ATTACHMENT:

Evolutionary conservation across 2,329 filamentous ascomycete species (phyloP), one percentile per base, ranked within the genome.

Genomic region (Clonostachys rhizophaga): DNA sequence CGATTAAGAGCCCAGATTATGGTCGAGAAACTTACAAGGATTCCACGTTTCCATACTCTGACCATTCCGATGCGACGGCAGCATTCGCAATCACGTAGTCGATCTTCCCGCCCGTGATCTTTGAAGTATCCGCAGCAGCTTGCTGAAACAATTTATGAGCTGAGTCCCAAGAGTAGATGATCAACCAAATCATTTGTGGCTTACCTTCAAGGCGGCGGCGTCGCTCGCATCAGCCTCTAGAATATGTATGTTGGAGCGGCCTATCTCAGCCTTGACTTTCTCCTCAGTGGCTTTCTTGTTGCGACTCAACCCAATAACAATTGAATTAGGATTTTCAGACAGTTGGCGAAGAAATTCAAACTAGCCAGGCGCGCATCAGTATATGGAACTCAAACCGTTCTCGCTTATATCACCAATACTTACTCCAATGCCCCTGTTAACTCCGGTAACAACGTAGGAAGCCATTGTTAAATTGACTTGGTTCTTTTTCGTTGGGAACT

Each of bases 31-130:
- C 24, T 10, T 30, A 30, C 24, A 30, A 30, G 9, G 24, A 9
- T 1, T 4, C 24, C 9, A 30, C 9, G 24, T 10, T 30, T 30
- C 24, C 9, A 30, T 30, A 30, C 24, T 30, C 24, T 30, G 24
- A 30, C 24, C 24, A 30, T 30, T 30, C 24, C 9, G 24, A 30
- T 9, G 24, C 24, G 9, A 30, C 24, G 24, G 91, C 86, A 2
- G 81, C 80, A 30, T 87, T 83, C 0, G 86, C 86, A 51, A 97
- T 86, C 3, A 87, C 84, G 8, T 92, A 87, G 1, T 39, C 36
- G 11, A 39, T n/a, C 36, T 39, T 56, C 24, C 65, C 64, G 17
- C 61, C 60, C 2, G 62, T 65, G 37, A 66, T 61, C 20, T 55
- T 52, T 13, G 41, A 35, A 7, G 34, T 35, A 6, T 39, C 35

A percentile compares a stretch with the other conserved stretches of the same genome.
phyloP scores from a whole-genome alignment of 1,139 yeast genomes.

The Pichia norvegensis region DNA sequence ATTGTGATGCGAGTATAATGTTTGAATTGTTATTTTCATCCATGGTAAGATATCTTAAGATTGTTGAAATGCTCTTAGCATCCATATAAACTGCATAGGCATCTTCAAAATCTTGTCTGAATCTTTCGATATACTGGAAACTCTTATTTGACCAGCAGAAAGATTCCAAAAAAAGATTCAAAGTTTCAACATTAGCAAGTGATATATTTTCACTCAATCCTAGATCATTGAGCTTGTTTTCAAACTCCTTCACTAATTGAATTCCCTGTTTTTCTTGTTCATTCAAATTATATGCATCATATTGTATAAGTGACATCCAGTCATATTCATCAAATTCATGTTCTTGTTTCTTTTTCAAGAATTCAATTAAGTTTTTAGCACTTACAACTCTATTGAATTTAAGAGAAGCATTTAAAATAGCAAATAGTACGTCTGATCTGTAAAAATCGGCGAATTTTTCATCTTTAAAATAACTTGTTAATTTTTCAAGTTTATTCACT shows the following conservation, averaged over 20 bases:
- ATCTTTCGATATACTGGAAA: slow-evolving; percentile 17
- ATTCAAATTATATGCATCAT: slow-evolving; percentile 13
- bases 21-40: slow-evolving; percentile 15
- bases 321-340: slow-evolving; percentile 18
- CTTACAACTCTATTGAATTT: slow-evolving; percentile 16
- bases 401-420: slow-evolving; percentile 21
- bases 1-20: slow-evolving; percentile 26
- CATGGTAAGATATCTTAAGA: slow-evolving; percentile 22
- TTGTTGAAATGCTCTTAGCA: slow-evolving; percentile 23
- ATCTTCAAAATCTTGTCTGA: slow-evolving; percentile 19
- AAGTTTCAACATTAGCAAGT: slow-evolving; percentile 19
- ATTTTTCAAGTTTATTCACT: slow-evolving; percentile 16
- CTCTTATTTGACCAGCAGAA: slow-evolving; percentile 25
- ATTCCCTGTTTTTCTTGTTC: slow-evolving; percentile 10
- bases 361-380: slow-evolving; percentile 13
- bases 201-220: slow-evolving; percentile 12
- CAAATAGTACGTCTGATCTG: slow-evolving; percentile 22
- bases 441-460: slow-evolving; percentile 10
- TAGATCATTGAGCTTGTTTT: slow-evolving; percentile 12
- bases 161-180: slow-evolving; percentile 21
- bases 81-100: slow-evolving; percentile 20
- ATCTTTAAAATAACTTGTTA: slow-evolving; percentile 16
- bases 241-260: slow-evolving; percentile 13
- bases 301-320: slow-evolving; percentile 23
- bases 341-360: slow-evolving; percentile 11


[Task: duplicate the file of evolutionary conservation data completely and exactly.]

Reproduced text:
Evolutionary conservation across 2,329 filamentous ascomycete species (phyloP), one percentile per base, ranked within the genome.

Genomic region (Clonostachys rhizophaga): DNA sequence CGATTAAGAGCCCAGATTATGGTCGAGAAACTTACAAGGATTCCACGTTTCCATACTCTGACCATTCCGATGCGACGGCAGCATTCGCAATCACGTAGTCGATCTTCCCGCCCGTGATCTTTGAAGTATCCGCAGCAGCTTGCTGAAACAATTTATGAGCTGAGTCCCAAGAGTAGATGATCAACCAAATCATTTGTGGCTTACCTTCAAGGCGGCGGCGTCGCTCGCATCAGCCTCTAGAATATGTATGTTGGAGCGGCCTATCTCAGCCTTGACTTTCTCCTCAGTGGCTTTCTTGTTGCGACTCAACCCAATAACAATTGAATTAGGATTTTCAGACAGTTGGCGAAGAAATTCAAACTAGCCAGGCGCGCATCAGTATATGGAACTCAAACCGTTCTCGCTTATATCACCAATACTTACTCCAATGCCCCTGTTAACTCCGGTAACAACGTAGGAAGCCATTGTTAAATTGACTTGGTTCTTTTTCGTTGGGAACT

Each of bases 31-130:
- C 24, T 10, T 30, A 30, C 24, A 30, A 30, G 9, G 24, A 9
- T 1, T 4, C 24, C 9, A 30, C 9, G 24, T 10, T 30, T 30
- C 24, C 9, A 30, T 30, A 30, C 24, T 30, C 24, T 30, G 24
- A 30, C 24, C 24, A 30, T 30, T 30, C 24, C 9, G 24, A 30
- T 9, G 24, C 24, G 9, A 30, C 24, G 24, G 91, C 86, A 2
- G 81, C 80, A 30, T 87, T 83, C 0, G 86, C 86, A 51, A 97
- T 86, C 3, A 87, C 84, G 8, T 92, A 87, G 1, T 39, C 36
- G 11, A 39, T n/a, C 36, T 39, T 56, C 24, C 65, C 64, G 17
- C 61, C 60, C 2, G 62, T 65, G 37, A 66, T 61, C 20, T 55
- T 52, T 13, G 41, A 35, A 7, G 34, T 35, A 6, T 39, C 35

A percentile compares a stretch with the other conserved stretches of the same genome.
phyloP scores from a whole-genome alignment of 1,139 yeast genomes.

The Pichia norvegensis region DNA sequence ATTGTGATGCGAGTATAATGTTTGAATTGTTATTTTCATCCATGGTAAGATATCTTAAGATTGTTGAAATGCTCTTAGCATCCATATAAACTGCATAGGCATCTTCAAAATCTTGTCTGAATCTTTCGATATACTGGAAACTCTTATTTGACCAGCAGAAAGATTCCAAAAAAAGATTCAAAGTTTCAACATTAGCAAGTGATATATTTTCACTCAATCCTAGATCATTGAGCTTGTTTTCAAACTCCTTCACTAATTGAATTCCCTGTTTTTCTTGTTCATTCAAATTATATGCATCATATTGTATAAGTGACATCCAGTCATATTCATCAAATTCATGTTCTTGTTTCTTTTTCAAGAATTCAATTAAGTTTTTAGCACTTACAACTCTATTGAATTTAAGAGAAGCATTTAAAATAGCAAATAGTACGTCTGATCTGTAAAAATCGGCGAATTTTTCATCTTTAAAATAACTTGTTAATTTTTCAAGTTTATTCACT shows the following conservation, averaged over 20 bases:
- ATCTTTCGATATACTGGAAA: slow-evolving; percentile 17
- ATTCAAATTATATGCATCAT: slow-evolving; percentile 13
- bases 21-40: slow-evolving; percentile 15
- bases 321-340: slow-evolving; percentile 18
- CTTACAACTCTATTGAATTT: slow-evolving; percentile 16
- bases 401-420: slow-evolving; percentile 21
- bases 1-20: slow-evolving; percentile 26
- CATGGTAAGATATCTTAAGA: slow-evolving; percentile 22
- TTGTTGAAATGCTCTTAGCA: slow-evolving; percentile 23
- ATCTTCAAAATCTTGTCTGA: slow-evolving; percentile 19
- AAGTTTCAACATTAGCAAGT: slow-evolving; percentile 19
- ATTTTTCAAGTTTATTCACT: slow-evolving; percentile 16
- CTCTTATTTGACCAGCAGAA: slow-evolving; percentile 25
- ATTCCCTGTTTTTCTTGTTC: slow-evolving; percentile 10
- bases 361-380: slow-evolving; percentile 13
- bases 201-220: slow-evolving; percentile 12
- CAAATAGTACGTCTGATCTG: slow-evolving; percentile 22
- bases 441-460: slow-evolving; percentile 10
- TAGATCATTGAGCTTGTTTT: slow-evolving; percentile 12
- bases 161-180: slow-evolving; percentile 21
- bases 81-100: slow-evolving; percentile 20
- ATCTTTAAAATAACTTGTTA: slow-evolving; percentile 16
- bases 241-260: slow-evolving; percentile 13
- bases 301-320: slow-evolving; percentile 23
- bases 341-360: slow-evolving; percentile 11